Yes, death. While 100 percent of us will make this crossing at some point, it remains the greatest conversational taboo. The closest most people come to discussing the end of their lives is estate planning — and even that important topic, often reluctantly.
New Yorker cartoonist Roz Chast, however, not only tackles dying head-on, she does so with a humor and humility that make Can’t We Talk About Something More Pleasant?, her graphic memoir about her parents’ decline into old age and death, an astonishing read filled with more beauty than pathos, poignant yet positive. It puts a highly personal face on what caregiving looks like, and as we visited this topic last month, Chast’s memoir is a timely sequel.
With aging and dying all around us, it should not be as surprising as it appears to be when it’s our turn to face the music. As John Updike wrote, “Each day, we wake slightly altered, and the person we were yesterday is dead. So why, one could say, be afraid of death, when death comes all the time?” Yet we sweep such discussions away like annoying insects. As Chast states at the start of her fascinating foray into the last banned discourse, “It was against my parents’ principles to talk about death…”
Yet she feels compelled to become more involved in their lives as they enter their 90s, and her artistic wit takes us deeper into what feels like our own parents’ elderhood: “Things were going downhill, but for many years, the decline was blessedly gradual.” (Accompanied by an image of her folks sitting in a couch on skis, gliding down a bunny slope). She writes,
“My mother belonged to a Poetry Club. She also played classical piano in a group that, to all the members’ amusement, was called Classical Pianists in Retirement: CPR.”
Then comes the call everyone dreads: “Mom fell.” And nothing is the same afterwards.
Through the decision to move her parents into assisted living — “the Place”, she calls it — to their eventual declines and deaths, Chast’s memoir is an instructive guidebook that demonstrates love, compassion, frustration, grief and other complex emotions surrounding this passage with unflinching honesty.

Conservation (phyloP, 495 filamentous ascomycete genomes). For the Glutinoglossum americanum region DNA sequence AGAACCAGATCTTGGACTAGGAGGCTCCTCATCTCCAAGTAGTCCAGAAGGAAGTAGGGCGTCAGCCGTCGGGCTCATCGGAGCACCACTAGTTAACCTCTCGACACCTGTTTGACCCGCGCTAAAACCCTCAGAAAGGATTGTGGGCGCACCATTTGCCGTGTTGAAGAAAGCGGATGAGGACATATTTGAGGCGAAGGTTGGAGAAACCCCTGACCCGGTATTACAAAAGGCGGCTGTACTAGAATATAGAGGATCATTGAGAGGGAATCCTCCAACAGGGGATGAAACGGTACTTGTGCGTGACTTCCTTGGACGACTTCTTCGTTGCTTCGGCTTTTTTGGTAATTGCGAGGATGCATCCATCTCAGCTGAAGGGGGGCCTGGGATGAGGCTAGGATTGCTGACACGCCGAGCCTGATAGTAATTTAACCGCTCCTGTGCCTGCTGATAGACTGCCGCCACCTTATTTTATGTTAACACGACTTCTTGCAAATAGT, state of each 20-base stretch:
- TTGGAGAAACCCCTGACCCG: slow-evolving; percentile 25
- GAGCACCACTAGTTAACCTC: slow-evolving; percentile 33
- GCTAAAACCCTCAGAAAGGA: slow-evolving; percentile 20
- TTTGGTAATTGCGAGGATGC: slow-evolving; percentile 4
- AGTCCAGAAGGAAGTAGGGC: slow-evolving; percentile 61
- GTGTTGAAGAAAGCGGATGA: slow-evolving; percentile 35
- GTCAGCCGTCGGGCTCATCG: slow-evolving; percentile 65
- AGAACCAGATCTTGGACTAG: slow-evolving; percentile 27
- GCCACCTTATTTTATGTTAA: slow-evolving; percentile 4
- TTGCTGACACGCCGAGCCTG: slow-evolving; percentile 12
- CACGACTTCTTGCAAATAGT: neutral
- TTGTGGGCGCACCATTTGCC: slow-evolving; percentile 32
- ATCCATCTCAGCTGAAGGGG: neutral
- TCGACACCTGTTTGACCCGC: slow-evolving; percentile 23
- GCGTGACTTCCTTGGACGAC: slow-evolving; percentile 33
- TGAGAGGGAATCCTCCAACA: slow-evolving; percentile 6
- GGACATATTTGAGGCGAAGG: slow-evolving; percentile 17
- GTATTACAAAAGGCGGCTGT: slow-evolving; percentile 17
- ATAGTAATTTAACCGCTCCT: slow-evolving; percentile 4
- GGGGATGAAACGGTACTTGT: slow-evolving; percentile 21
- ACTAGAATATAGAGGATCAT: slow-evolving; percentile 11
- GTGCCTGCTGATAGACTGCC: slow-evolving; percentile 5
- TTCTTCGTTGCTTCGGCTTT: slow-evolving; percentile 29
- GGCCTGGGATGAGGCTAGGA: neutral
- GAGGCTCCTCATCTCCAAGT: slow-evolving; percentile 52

Humor remains the saving grace. Towards the very end for her mother, Chast describes how a nurse at the Place put a DNR (“Do Not Resuscitate”) bracelet on her mom’s wrist, so that if she were rushed to the hospital they would not hook her up to life-saving machines, “that would turn her into the dreaded ‘pulsating piece of protoplasm.'” Ruminating on how the bracelet seems too much like a toe tag, she follows this paragraph with a laugh-out-loud visual: “Limited Time Offer! Not Available in Stores! Get the Entire Ensemble!” It’s a cartoon of her mother, smartly dressed, with clothes, handbag and umbrella emblazoned, “DNR”.
Whether you are, will be, or have faced these issues in your own family, Can’t We Talk About Something More Pleasant? will give reverse mortgage professionals an inside peek into how both parents and children face life’s ultimate transition. Chast describes the events in her parents’ lives in such a way that the reader feels it can be her or his own life story.
Speaking the truth about what we fear demystifies and sanctifies. And as we embrace these gifts, the emotional energy that’s no longer being used to suppress is available to express. It’s how we — reverse mortgage specialists, the elders we serve, their children, and all of us as we age — can approach the inevitable with grace and wit.